As I said before, it just seems to defeat the whole purpose of the demonstration, WLG/KUL should have been easy.
 
ZaphodHarkonnen
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Re: A350 short runway issue

Tue Jun 19, 2018 8:29 am

jupiter2 wrote:
zeke wrote:
It spent sevel days there flying in and out, it was not just one landing and departure.


We get that and that is was suppose to do departures and landings at different weights to simulate operations. It still leaves the question though, that the obvious point of the whole exercise was to show it could operate medium to long distance flights out of WLG, but when it came to leave, it departed from a longer runway in CHC.

As I said before, it just seems to defeat the whole purpose of the demonstration, WLG/KUL should have been easy.


I wouldn't read too much into that.

They probably gathered a mass of data and want to analyse it all before making changes to standard operating procedures. So I think it would make perfect sense for them to run under normal rules unless they're explicitly doing test flights.
 
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zeke
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Re: A350 short runway issue

Tue Jun 19, 2018 9:11 am

ZaphodHarkonnen wrote:
I wouldn't read too much into that.


Would have to agree, what they were doing there was validating data. They were not flight testing to establish a new baseline.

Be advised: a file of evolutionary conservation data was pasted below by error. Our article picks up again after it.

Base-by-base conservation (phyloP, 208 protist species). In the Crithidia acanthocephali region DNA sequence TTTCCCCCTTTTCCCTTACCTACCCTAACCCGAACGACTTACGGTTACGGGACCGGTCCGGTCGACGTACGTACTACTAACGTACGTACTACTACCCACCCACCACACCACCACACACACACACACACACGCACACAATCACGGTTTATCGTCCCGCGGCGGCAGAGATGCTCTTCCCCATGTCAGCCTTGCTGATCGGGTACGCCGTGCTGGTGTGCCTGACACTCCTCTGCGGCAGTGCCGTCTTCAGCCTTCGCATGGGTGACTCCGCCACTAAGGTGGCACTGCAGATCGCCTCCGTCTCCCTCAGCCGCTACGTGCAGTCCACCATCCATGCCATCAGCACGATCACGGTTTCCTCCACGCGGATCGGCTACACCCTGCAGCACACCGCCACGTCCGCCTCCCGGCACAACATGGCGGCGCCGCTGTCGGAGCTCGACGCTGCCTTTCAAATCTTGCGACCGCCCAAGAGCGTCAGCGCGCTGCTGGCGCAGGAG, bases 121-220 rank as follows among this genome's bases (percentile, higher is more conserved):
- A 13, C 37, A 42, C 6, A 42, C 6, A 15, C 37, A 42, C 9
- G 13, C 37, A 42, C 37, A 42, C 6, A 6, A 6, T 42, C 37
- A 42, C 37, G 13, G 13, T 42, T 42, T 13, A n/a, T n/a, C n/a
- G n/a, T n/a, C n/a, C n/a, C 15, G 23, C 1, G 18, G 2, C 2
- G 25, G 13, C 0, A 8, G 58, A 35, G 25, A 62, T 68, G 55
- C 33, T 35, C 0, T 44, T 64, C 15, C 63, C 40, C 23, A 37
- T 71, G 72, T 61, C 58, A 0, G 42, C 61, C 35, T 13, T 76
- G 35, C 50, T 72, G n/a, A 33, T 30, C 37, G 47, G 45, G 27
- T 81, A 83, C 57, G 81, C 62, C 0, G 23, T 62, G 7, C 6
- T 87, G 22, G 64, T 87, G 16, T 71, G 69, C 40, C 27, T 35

When flight testing performance data they don’t takeoff at MTOW and do a 12 hr flight, they keep doing takeoffs and landings at different weights and CG positions.

I don’t know why they went to CHC, possibly they had a potential customer crew fly a short sector to get a feel of the operation. We were given a similar opportunity on a regional flights when the A350 visited.
Human rights lawyers are "ambulance chasers of the very worst kind.'" - Sky News

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Military Aircraft Every type from fighters to helicopters from air forces around the globe

Classic Airliners Props and jets from the good old days

Flight Decks Views from inside the cockpit

Aircraft Cabins Passenger cabin shots showing seat arrangements as well as cargo aircraft interior

Cargo Aircraft Pictures of great freighter aircraft

Government Aircraft Aircraft flying government officials

Helicopters Our large helicopter section. Both military and civil versions

Blimps / Airships Everything from the Goodyear blimp to the Zeppelin

Night Photos Beautiful shots taken while the sun is below the horizon

Accidents Accident, incident and crash related photos

Air to Air Photos taken by airborne photographers of airborne aircraft

Special Paint Schemes Aircraft painted in beautiful and original liveries

Airport Overviews Airport overviews from the air or ground

Tails and Winglets Tail and Winglet closeups with beautiful airline logos